World Cup Fans Visiting Qatar Should Leave Vapes Behind

The World Cup in Qatar will draw soccer fans from all across the world. However, football fans who anticipate vaping will be in for a shock when they arrive in the tiny Arab nation. Vaping is prohibited in Qatar, just like a lot of other “vices” that are common elsewhere in the world.

Every four years, national teams from all over the world compete in the World Cup. 32 teams have qualified for the first World Cup to be contested in an Arab nation this year through preparatory regional competitions. The competition runs from Nov. 20, when group playoffs begin, through Dec. 18, when the title game will take place.

Fifa world cup 2022

It was contentious from the beginning to choose Qatar as the host nation. The conservative Muslim monarchy’s restrictive rules on sex and alcohol usage, its track record on human rights issues, and the unfavourable working conditions experienced by foreign workers constructing stadiums and other tournament infrastructure have all been cited as reasons to question the decision. The Fédération Internationale de Football Association (FIFA), the organisation that governs soccer, has also been accused of accepting bribes.

Why Qatar is a controversial host for the World Cup

Vapes are strictly prohibited in Qatar

In Qatar, vaping devices are totally forbidden. They cannot be utilised, bought, sold, imported, or even owned. Travelers’ goods may be seized by customs officials at the point of entry, and while agents may simply seize and discard them, foreign visitors may also face criminal charges for possession or importation.

The stringent ban on vaping in the nation carries fines of up to $2,700 or jail terms of up to three months. According to the Global State of Tobacco Harm Reduction (GSTHR) website, vaping is prohibited in Qatar as of 2014. For heated tobacco products like IQOS, the same limitations and sanctions apply.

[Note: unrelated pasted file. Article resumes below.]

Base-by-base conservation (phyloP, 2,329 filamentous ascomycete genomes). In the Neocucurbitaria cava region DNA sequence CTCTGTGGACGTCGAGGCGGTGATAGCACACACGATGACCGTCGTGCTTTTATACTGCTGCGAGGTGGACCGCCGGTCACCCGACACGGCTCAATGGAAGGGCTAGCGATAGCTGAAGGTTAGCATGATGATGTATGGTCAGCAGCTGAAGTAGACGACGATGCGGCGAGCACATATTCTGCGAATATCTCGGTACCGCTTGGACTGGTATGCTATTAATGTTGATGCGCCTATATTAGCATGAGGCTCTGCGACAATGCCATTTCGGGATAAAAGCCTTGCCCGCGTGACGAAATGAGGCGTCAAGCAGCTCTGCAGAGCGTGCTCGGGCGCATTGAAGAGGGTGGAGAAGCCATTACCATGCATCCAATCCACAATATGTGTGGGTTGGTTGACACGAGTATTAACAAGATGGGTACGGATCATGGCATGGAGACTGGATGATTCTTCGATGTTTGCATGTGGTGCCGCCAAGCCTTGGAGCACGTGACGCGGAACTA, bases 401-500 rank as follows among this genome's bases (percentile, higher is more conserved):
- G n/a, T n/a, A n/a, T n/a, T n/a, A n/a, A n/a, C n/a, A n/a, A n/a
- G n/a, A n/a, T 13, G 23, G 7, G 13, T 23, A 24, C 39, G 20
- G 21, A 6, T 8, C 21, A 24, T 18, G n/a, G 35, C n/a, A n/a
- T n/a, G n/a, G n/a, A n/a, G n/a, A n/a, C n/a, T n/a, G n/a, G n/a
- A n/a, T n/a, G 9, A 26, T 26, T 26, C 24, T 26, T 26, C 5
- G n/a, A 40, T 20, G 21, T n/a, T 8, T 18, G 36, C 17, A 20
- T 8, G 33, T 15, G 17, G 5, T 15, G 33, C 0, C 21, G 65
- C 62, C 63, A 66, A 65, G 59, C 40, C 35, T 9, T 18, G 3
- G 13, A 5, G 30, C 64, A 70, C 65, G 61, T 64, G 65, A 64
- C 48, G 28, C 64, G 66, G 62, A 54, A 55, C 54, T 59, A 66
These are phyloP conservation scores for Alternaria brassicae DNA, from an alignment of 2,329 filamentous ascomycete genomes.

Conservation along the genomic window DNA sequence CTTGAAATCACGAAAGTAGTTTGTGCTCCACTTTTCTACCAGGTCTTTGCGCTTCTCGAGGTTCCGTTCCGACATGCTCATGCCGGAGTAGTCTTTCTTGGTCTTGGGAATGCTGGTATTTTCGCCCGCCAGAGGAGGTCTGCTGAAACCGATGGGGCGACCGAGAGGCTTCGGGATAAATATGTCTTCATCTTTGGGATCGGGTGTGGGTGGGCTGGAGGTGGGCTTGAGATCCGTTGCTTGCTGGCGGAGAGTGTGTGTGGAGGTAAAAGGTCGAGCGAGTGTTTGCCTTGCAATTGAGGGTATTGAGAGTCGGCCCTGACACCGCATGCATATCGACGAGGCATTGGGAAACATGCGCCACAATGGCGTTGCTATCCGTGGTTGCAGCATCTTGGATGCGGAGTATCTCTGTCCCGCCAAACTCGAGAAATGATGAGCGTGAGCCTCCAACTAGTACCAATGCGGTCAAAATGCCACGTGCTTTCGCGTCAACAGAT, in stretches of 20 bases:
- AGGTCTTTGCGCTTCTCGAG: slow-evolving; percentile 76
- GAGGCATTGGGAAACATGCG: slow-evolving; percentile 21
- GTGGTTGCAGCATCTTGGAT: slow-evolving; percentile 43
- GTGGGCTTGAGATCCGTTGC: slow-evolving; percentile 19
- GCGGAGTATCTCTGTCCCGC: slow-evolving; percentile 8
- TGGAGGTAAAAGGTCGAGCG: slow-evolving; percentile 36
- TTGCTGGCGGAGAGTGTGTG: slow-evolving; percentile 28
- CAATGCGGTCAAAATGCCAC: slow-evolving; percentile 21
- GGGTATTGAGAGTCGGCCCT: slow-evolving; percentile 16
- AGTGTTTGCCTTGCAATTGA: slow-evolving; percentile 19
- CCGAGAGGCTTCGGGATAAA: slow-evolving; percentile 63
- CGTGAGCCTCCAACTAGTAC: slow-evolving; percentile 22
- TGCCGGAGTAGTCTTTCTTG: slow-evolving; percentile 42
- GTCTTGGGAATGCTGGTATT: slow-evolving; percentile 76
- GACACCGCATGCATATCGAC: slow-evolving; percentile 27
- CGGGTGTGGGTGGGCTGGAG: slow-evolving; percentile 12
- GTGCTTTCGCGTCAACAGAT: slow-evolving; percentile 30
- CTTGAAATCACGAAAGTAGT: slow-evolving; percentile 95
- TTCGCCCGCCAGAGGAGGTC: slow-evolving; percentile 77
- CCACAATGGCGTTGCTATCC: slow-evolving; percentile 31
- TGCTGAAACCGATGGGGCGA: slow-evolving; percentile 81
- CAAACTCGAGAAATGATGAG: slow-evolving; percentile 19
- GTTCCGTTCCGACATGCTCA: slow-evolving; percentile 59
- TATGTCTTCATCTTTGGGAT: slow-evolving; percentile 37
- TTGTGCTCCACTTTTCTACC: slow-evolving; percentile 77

Countries with smoking prevalence similar to Qatar

In a news release applauding Qatar’s World Cup tobacco and nicotine restrictions, a World Health Organization (WHO) tobacco control official said, “The FIFA World Cup being staged in Qatar in 2022 gives a powerful opportunity to take global tobacco control efforts to a new level.”

Strengthened regulation of tobacco-free venues at FIFA World Cup Qatar 2022™

Smokeless tobacco, including snus, and nicotine pouches are permitted and reportedly sold in Qatar, but even the use of oral products that are imperceptible to the naked eye in places where smoking is prohibited may be prohibited, according to GSTHR. Although nicotine gum and other NRT products are lawful, they may only be purchased with a prescription and are only available in pharmacies.

In an unpleasant marketing stunt, a UK e-liquid producer has volunteered to cover the fines imposed on British vapers by Qatari courts. Their advertisement offers compensation for any fines paid, although it is unclear how they will pay back jail time.

Smoking is allowed – along with flogging and stoning

Of course, smoking is permitted in Qatar. In fact, more than 25% of Qatari males smoke, and this number appears to be increasing. (In Qatar, just 0.6% of women smoke, in contrast to the substantial smoking rate among men. In nations where women’s rights and liberties are restricted by an authoritarian patriarchy, such a gap is not rare.)

With fewer than three million citizens, Qatar is a small but prosperous Muslim nation on the Persian Gulf (about 90 percent of which are not citizens). The nation has large natural gas reserves. With Saudi Arabia, which it shares many conservative customs, regulations, and labour practises, Qatar’s only border. In Qatar, women were not permitted to vote until 1999, and some offences are still punishable by public whipping or stoning.

According to a recent source, beer (and other alcoholic beverages) cannot be purchased at any of Qatar’s eight World Cup stadiums. According to reports, the Qatari royal family made the choice. Why the government waited until two days before the tournament started to declare the alcohol ban—when the nation has had 12 years to do so—was not made clear.